Be an ‘upstander’ (by standing up to a bully)Published 6:00pm Sunday, March 3, 2013
LAKE MILLS — A group of six Lake Mills seventh-graders did their part to spread a message of standing up to bullying Friday.Twelve
“It’s a big problem, so we decided to solve it,” said Megan Fritz one of the students.
As part of their Project Citizen class, the students raised money to bring speaker Jim Jelinske to the Lake Mills Community School on Friday afternoon.
Jelinske, a public speaker for about 13 years, used a little magic, humor and personal stories to urge students to take a stand against bullying. He told students that they only need to follow three steps to stop bullying and change the world: stop, think, report.
“When you get them to stop, you become a hero,” Jelinske said.
Early in his speech, Jelinske told a story of a student named Brian, who was a skinny boy with thick glasses and a stutter that caused him to struggle to speak when he tried answering questions in class.
Some children would laugh and throw pencils at him when the teacher wasn’t looking.
One day, Jelinske told the students, Brian went to his school counselor asking to stay inside during recess, because the children picked on him.
The counselor told him to go outside, ask other children if he could play with them and to just walk away if they said no.
Brian followed the advice, but students made fun of him and shoved him, which caused Brian to run away as other children chased him.
Presumably trying to run home, Brian ran into the street and was hit by a car. He died a few days later.
Later in his speech, Jelinske revealed he was Brian’s school counselor who had urged him to go outside.
“I miss Brian every day,” he said, adding Brian would be 27 this year.
After Brian died, the students who made fun of Brian told the principal things like “we were just kidding” and “we didn’t mean it.”
The students who stood by and watched all said they didn’t want to be a tattle-tale.
Jelinske used this story to tell children how they can be “upstanders” by standing up to bullies and preventing something like Brian’s story from happening again.
“Upstanders stand up and speak out,” he said.
A key message Jelinske told the children is that no one deserves to be bullied. But if it’s happening, Jelinske encouraged the students to go to an adult or teacher to report the problem.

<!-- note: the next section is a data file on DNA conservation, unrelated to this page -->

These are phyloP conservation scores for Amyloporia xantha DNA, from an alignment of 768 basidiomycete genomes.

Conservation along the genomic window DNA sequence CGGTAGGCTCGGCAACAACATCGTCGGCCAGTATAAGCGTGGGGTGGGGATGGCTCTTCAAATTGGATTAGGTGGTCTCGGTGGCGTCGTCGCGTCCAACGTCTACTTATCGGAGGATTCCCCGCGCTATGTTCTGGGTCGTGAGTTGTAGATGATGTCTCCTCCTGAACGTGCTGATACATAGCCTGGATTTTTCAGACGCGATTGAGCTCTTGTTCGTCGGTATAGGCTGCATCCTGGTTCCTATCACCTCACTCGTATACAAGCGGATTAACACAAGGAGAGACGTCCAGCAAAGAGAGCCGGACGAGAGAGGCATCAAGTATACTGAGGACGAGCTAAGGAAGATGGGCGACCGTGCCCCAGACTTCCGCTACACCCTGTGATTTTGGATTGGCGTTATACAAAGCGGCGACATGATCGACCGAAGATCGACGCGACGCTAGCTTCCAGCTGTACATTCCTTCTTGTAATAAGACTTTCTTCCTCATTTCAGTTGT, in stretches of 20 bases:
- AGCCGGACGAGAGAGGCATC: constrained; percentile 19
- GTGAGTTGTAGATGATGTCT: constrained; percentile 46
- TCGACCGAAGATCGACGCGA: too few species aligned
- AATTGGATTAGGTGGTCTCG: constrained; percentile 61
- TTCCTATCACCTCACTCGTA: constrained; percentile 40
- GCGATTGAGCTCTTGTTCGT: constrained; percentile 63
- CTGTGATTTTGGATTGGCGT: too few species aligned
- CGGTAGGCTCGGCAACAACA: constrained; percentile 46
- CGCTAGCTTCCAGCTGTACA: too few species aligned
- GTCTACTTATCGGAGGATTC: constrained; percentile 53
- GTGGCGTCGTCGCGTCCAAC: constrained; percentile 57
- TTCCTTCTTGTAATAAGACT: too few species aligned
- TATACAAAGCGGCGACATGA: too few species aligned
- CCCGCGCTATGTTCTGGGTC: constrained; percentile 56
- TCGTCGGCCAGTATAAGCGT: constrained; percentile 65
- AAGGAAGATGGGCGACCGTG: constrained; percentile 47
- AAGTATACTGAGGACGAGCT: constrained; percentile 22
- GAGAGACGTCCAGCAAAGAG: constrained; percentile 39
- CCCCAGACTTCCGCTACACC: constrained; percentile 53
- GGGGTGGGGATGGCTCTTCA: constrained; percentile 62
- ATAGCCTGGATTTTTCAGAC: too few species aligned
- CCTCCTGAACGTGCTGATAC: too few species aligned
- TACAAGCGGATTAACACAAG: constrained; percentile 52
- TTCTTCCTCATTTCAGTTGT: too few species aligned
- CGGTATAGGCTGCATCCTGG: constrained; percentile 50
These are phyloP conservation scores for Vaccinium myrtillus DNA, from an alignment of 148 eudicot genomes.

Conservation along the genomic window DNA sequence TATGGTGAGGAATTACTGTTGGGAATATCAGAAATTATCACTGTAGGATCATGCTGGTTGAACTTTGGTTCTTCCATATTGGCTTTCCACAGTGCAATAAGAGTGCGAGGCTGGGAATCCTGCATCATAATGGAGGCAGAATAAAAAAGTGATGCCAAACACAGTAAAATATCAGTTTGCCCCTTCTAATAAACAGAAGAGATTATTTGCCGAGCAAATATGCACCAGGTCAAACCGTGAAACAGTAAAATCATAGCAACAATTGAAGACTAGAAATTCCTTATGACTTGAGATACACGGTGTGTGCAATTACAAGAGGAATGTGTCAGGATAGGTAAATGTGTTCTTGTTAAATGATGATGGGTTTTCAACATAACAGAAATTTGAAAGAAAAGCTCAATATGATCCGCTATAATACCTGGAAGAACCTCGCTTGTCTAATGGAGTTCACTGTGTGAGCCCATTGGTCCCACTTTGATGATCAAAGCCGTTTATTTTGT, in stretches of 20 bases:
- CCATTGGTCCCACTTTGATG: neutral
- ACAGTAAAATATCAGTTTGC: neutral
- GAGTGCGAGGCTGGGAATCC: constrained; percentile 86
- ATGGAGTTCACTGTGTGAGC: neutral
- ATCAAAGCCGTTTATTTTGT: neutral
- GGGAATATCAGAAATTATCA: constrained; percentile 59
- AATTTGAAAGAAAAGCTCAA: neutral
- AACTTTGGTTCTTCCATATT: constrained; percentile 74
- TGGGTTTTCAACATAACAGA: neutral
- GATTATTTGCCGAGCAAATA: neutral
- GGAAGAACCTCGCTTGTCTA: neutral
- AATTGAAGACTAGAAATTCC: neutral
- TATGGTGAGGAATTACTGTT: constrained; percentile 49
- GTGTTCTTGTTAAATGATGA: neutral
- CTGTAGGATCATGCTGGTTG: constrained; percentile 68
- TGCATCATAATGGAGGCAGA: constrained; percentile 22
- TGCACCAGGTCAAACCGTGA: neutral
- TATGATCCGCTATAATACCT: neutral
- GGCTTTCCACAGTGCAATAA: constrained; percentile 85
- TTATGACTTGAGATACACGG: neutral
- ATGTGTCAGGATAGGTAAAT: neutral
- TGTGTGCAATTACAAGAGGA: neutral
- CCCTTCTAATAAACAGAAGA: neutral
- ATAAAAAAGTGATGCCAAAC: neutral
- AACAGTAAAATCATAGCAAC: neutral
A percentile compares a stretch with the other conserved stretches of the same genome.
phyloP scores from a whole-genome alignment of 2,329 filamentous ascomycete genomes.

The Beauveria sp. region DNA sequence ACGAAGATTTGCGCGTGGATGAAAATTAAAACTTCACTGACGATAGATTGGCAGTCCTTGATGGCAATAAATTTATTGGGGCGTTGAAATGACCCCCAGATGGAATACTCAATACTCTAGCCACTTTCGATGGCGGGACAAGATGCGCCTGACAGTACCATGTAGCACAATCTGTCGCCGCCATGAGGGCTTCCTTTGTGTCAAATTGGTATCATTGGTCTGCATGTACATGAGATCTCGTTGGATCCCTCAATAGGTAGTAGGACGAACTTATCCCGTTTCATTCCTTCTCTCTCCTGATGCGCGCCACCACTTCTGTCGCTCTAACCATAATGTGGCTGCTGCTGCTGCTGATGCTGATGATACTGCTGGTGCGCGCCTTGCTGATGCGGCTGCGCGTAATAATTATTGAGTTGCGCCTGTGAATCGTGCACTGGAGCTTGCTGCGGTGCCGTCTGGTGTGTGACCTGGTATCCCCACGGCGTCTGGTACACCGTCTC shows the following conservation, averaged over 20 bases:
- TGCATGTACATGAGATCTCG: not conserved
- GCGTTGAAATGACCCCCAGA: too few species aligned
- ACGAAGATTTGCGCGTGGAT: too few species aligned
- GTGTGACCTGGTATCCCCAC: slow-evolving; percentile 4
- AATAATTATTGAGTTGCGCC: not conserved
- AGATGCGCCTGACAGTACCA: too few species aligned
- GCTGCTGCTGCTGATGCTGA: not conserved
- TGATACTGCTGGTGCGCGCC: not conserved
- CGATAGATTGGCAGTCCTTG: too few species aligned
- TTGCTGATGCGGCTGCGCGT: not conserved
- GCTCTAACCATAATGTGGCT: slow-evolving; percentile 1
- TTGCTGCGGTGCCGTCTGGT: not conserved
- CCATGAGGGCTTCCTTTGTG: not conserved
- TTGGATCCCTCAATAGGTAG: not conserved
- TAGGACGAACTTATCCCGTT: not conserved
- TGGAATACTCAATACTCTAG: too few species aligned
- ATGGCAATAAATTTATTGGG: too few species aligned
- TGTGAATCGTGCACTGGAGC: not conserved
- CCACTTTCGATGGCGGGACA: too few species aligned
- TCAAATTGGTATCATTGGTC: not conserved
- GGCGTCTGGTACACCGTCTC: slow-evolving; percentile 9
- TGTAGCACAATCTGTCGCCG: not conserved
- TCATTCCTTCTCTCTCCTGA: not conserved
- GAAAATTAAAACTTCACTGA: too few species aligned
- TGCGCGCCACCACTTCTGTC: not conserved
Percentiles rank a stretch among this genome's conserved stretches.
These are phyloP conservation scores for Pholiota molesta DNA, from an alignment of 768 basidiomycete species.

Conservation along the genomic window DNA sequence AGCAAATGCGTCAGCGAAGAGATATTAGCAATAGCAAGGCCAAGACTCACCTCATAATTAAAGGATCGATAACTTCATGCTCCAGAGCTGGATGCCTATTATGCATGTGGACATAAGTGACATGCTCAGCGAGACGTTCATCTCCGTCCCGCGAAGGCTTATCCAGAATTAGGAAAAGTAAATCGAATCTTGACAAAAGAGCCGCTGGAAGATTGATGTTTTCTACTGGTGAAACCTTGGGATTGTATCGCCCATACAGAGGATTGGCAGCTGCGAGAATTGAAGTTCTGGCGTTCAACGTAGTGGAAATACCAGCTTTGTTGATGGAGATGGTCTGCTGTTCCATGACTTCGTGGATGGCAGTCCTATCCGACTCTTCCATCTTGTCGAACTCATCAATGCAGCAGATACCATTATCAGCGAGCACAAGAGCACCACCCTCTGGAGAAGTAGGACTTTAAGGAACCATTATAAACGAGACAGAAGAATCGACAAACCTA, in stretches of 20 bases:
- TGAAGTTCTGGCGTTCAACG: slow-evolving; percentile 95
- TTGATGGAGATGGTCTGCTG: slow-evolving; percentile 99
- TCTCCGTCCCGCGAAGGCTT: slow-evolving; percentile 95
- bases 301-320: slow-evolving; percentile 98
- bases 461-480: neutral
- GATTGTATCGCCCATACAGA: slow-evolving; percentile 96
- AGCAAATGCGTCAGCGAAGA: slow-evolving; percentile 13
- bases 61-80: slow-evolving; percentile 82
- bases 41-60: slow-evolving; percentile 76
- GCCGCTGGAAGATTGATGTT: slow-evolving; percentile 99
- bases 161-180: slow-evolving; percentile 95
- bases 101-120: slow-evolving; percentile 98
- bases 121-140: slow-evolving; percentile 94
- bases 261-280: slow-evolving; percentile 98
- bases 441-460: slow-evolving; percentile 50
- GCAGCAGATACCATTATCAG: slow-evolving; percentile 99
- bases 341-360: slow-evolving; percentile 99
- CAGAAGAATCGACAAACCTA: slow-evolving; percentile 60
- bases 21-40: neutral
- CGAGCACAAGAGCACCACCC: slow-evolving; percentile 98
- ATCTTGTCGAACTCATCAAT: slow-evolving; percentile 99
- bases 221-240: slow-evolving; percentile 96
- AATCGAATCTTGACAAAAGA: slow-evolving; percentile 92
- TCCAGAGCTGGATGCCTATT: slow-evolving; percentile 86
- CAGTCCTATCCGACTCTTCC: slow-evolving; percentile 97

“Words can be used as very powerful lifter-uppers, or they can be used as powerful weapons,” he said.
Jelinske defined bullying as repeated negative behavior by someone who doesn’t stop the when the victim asks.
Jelinske urged the students to report bullying, noting it’s not tattling.
“Reporting is getting someone out of trouble,” he told the students.
But bullying won’t keep people down forever, as Jelinske showed the students pictures of famous people who were bullied.
One was President Barack Obama, who was made fun of in elementary school for having big ears.
“Today is the day that have to stand up for each other and be kind, because no one deserves to be bullied,” Jelinske told the students.
The six students have worked on their anti-bullying project since the beginning of the year.
Project Citizen is a class taken by all seventh-graders in Lake Mills.
It’s designed to help students be better citizens and get involved in their community, according to special education and Project Citizen teacher Gary Irons.
“They’re just trying to make a difference,” he said. “Even students can change things that are broken or wrong.”
The students won’t stop at the assembly, as the group of six is looking to change the school’s bullying policy, they’ll send a letter to parents about how to prevent bullying and they’ll present their case to local boards.
One part of the policy change could be harsher punishments for students caught bullying, which could include students missing a practice or game for a school sports team.
“So people actually stop to think about it,” Jacob said.
Like any school, seventh-grader Jacob Langenbau said bullying happens in Lake Mills, but he said it really goes in waves.
While bullying isn’t an abnormal problem in Lake Mills, Irons admitted that it happens in all schools.
“I think every school has it,” he said.
Irons said he hopes this program can help prevent bullying in Lake Mills.
“I think any bullying is too much bullying,” Irons said.